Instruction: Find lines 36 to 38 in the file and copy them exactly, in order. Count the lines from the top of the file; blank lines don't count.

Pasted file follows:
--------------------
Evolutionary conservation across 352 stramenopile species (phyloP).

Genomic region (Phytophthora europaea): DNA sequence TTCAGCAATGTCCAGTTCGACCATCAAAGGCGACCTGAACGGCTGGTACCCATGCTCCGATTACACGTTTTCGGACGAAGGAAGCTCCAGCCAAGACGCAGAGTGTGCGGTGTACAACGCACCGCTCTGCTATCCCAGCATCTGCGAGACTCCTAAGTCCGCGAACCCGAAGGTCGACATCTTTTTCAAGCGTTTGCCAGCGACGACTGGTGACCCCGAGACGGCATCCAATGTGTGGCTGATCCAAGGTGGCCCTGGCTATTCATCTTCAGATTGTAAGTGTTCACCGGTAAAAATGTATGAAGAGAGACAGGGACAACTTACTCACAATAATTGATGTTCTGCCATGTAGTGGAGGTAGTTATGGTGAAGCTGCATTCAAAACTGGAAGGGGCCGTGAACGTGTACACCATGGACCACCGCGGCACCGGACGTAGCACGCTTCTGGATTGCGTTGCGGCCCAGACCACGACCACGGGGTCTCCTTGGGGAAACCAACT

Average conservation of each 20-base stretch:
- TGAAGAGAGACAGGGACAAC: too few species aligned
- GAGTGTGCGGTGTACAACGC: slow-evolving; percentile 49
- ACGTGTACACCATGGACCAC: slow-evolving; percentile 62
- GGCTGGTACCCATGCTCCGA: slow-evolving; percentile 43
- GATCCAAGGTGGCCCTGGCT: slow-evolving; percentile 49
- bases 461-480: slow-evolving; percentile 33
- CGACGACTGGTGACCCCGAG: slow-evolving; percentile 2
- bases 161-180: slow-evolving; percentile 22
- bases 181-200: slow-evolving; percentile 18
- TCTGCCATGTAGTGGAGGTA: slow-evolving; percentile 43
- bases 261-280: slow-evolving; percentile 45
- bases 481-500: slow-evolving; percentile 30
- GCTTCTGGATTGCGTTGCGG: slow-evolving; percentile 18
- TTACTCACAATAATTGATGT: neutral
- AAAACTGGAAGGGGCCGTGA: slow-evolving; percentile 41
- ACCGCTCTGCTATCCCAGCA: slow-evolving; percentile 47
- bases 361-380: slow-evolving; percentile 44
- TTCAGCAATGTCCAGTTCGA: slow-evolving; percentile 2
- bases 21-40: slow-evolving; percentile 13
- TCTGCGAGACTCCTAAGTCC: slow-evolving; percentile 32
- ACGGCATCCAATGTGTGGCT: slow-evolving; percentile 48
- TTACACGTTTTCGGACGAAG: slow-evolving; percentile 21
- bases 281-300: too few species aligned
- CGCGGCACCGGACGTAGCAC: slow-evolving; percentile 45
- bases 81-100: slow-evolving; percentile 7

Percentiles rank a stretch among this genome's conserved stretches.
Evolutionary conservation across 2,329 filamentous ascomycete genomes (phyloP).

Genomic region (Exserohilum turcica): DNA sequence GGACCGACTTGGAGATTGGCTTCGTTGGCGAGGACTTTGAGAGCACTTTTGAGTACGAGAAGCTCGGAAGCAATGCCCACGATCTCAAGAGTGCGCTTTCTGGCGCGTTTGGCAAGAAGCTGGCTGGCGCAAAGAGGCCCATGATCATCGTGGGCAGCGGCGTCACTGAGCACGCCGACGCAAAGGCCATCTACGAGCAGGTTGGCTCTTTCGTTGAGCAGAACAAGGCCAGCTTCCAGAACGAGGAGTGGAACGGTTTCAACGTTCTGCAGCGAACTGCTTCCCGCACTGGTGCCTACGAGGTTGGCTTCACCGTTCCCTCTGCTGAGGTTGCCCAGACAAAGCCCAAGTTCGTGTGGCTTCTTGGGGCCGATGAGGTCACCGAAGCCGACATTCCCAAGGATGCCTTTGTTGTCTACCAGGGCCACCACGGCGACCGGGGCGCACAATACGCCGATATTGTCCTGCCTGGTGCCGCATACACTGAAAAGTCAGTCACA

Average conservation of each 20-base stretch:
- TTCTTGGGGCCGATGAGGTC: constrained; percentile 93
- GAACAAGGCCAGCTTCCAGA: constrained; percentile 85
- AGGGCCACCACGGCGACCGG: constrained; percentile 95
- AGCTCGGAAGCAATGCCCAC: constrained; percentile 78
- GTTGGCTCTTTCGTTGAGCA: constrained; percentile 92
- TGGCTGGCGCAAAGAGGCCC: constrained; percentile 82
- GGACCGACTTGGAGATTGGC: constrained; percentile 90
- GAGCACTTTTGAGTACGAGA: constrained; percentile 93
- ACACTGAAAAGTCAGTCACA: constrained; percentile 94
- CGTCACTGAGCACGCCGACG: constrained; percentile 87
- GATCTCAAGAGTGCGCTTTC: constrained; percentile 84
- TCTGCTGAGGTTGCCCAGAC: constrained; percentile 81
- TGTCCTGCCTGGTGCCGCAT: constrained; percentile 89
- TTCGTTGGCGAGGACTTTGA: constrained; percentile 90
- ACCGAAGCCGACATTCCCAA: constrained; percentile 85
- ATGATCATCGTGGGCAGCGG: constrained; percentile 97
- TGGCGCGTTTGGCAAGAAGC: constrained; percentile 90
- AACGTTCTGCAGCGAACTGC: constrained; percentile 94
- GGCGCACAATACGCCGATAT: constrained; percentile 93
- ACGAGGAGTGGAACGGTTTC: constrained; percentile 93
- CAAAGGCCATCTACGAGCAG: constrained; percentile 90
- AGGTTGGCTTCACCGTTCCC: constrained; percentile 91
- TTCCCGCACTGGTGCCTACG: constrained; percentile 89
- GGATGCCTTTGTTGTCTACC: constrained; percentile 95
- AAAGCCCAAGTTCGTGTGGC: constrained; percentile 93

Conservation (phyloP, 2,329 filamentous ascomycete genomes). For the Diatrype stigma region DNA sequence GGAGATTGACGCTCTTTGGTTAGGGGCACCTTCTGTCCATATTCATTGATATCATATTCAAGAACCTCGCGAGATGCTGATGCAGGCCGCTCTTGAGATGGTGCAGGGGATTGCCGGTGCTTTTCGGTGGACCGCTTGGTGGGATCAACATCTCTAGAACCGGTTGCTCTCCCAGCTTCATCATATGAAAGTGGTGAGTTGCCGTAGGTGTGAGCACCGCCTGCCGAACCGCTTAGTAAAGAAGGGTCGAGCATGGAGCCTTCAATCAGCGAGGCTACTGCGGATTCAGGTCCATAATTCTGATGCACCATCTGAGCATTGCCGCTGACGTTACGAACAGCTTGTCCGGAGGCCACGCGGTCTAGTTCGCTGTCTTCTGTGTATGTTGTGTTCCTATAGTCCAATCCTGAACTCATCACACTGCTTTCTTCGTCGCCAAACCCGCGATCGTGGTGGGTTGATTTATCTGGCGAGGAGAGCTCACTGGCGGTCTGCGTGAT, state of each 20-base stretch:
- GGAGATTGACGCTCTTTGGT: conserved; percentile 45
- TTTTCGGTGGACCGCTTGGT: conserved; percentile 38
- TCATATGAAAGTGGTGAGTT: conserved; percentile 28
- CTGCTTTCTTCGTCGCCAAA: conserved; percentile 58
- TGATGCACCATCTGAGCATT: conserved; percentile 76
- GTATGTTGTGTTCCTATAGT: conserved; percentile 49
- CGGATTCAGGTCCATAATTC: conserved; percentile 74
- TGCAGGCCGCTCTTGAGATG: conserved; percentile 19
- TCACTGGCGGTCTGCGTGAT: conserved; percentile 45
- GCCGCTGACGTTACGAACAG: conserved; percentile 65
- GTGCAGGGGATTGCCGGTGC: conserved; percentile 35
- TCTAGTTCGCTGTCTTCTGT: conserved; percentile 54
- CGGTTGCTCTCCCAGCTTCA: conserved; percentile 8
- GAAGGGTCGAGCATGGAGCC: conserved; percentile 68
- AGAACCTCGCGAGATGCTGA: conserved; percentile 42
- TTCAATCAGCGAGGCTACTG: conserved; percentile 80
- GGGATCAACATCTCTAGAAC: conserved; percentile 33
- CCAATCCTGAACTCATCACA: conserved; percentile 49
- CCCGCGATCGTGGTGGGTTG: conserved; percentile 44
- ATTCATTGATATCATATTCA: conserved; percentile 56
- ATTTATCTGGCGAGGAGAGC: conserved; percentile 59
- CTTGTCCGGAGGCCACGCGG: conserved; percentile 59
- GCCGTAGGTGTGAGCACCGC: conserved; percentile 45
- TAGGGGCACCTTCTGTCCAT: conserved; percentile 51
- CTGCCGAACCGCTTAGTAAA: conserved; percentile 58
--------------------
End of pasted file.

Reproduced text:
- AGCTCGGAAGCAATGCCCAC: constrained; percentile 78
- GTTGGCTCTTTCGTTGAGCA: constrained; percentile 92
- TGGCTGGCGCAAAGAGGCCC: constrained; percentile 82